And even if you are beautiful, FHM and the men of Great Britain might only rate you at #56 in its list of #100 women, anyway. So, tough.

I look nothing like Lisa Faulkner, so that edition of FHM hurt like hell, because if my boyfriend thought she was pretty, what did he think of me? I now know that, although my ex-boyfriend found Lisa Faulkner attractive, he no more wanted me to look like her than he wanted me to star in a primetime BBC hospital drama series. But it still hasn’t stopped me trying to look a little bit more like her, and a little bit less like me, even though I know it’s basically impossible.

What a stupid, crushing bore. There are books I could be reading while I do this. Or worse, books I should be writing while my GHDs heat up.

I am not ill. I am not lonely. I am not impoverished. I have a job I love, and wonderful friends and family close by. I have a lovely boyfriend. I even occasionally get chatted up in bars or bookshops by people who’ve forgotten their spectacles or had too much to drink. But I’m still plagued by the worry that all of these things will disappear if the tops of my thighs touch when I put my feet together. I don’t care if smoking gives me cancer. I care if it makes me look old. It means more to me that I get wolf-whistled in the street than if my boss tells me I’ve done a good job.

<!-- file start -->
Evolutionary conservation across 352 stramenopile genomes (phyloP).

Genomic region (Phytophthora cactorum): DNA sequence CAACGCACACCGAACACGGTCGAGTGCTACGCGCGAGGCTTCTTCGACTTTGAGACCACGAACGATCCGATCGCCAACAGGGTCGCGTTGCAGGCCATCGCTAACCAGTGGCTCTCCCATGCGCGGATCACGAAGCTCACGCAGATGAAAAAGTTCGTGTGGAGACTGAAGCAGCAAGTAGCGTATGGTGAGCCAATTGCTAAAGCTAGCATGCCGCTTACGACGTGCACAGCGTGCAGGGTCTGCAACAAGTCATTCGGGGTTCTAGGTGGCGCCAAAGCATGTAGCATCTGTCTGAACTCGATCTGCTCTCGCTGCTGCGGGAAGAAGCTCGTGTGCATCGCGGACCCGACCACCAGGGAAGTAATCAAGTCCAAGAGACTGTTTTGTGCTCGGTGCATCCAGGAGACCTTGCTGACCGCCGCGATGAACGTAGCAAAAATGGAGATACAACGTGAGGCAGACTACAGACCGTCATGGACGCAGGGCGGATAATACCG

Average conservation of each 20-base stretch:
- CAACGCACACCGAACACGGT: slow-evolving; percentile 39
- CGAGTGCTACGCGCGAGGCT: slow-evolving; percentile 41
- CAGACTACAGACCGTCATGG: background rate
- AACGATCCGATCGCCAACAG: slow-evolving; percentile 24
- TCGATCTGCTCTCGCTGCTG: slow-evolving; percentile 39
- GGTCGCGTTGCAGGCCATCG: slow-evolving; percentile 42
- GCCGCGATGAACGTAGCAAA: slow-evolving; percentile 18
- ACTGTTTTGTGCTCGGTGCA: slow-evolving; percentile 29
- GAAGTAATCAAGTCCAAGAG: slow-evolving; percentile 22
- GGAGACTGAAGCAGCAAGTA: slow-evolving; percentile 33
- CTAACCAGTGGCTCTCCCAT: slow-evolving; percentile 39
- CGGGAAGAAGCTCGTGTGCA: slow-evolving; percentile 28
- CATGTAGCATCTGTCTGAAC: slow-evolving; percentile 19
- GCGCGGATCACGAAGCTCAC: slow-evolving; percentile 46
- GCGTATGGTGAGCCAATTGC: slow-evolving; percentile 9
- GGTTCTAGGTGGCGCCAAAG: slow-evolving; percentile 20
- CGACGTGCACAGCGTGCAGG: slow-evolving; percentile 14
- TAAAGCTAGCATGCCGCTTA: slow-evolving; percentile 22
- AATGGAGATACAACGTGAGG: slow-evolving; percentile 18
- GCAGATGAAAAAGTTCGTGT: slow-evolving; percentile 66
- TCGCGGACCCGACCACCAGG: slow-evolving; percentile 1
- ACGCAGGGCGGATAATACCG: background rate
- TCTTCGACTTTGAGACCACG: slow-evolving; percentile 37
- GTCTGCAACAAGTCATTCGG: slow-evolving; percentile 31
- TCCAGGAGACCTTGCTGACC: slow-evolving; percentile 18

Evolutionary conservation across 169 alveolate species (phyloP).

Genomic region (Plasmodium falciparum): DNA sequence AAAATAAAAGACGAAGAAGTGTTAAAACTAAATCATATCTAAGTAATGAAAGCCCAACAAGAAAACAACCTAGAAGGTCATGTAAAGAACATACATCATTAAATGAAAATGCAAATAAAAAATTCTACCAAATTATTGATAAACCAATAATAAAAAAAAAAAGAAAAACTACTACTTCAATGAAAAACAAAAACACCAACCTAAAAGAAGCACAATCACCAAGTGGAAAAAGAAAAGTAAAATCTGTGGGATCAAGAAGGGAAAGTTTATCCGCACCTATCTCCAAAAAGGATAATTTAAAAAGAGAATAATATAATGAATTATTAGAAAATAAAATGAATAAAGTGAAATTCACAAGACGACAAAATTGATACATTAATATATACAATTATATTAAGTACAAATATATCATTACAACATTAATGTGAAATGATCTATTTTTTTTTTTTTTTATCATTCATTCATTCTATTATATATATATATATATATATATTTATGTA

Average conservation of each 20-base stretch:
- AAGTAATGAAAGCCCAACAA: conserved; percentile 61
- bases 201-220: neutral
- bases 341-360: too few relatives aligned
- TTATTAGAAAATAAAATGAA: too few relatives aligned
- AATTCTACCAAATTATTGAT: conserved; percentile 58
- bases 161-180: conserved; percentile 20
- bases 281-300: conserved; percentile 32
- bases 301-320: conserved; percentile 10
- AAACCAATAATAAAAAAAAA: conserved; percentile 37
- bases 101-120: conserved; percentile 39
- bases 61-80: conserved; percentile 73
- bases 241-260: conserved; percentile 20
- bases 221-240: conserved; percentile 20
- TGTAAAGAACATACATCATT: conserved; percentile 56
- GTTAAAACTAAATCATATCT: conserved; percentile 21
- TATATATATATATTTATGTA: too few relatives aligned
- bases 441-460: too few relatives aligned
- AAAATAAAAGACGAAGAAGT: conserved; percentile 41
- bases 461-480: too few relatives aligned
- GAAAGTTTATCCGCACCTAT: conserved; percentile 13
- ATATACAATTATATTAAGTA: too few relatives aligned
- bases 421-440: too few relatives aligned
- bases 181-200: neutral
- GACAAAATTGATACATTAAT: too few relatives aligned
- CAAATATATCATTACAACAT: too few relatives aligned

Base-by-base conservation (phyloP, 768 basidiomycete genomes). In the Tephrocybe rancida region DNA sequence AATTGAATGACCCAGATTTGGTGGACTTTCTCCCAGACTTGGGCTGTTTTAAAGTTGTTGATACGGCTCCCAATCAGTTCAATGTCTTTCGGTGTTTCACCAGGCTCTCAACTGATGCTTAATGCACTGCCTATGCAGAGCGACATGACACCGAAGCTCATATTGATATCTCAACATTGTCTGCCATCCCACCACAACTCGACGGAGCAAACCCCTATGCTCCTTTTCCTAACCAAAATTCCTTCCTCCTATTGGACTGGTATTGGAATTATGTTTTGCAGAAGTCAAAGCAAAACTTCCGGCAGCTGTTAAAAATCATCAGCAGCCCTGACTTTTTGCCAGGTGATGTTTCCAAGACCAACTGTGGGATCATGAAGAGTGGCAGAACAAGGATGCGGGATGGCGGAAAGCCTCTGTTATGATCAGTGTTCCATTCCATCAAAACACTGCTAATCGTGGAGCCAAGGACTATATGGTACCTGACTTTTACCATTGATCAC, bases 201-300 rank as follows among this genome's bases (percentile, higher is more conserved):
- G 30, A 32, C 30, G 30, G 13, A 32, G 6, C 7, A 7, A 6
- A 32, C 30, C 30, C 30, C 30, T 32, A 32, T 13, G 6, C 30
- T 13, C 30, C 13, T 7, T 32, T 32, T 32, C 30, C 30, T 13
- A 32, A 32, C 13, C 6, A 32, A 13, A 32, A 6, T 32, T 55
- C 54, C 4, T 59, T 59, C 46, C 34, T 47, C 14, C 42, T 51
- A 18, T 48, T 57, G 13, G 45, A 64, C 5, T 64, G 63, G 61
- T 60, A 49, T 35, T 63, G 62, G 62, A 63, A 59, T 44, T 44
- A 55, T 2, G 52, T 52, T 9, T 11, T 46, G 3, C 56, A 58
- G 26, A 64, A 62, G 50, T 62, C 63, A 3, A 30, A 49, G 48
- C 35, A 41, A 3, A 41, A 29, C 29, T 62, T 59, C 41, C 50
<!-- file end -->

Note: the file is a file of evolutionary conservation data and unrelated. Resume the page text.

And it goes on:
But then, I can at least say to myself, “Darling, you’re excellent at copywriting,” or “Wow, you know a shitload about Hemingway”, but I can’t ever look at myself and think “Hey, did you used to be in Holby City?”


At 15 July, 2008 06:30 , OpenID sashagoblin said...

You know, love, that makes a *lot* of sense. And I thinkI'd picked up on most of it, even though we've never talked about it. Which we should at some point. Soon. (I don't just mean ED, I mean *everything*).


Much love & respect. thanks for saying it..

At 15 July, 2008 07:34 , Blogger darling vicarage said...

aw, thanks goblin. (wow, my friends are great...and really quick)

At 16 July, 2008 18:47 , OpenID sashagoblin said...

:o) *hugs* we do try...

...and i'dreally like to see you atsome point, if you'rearound??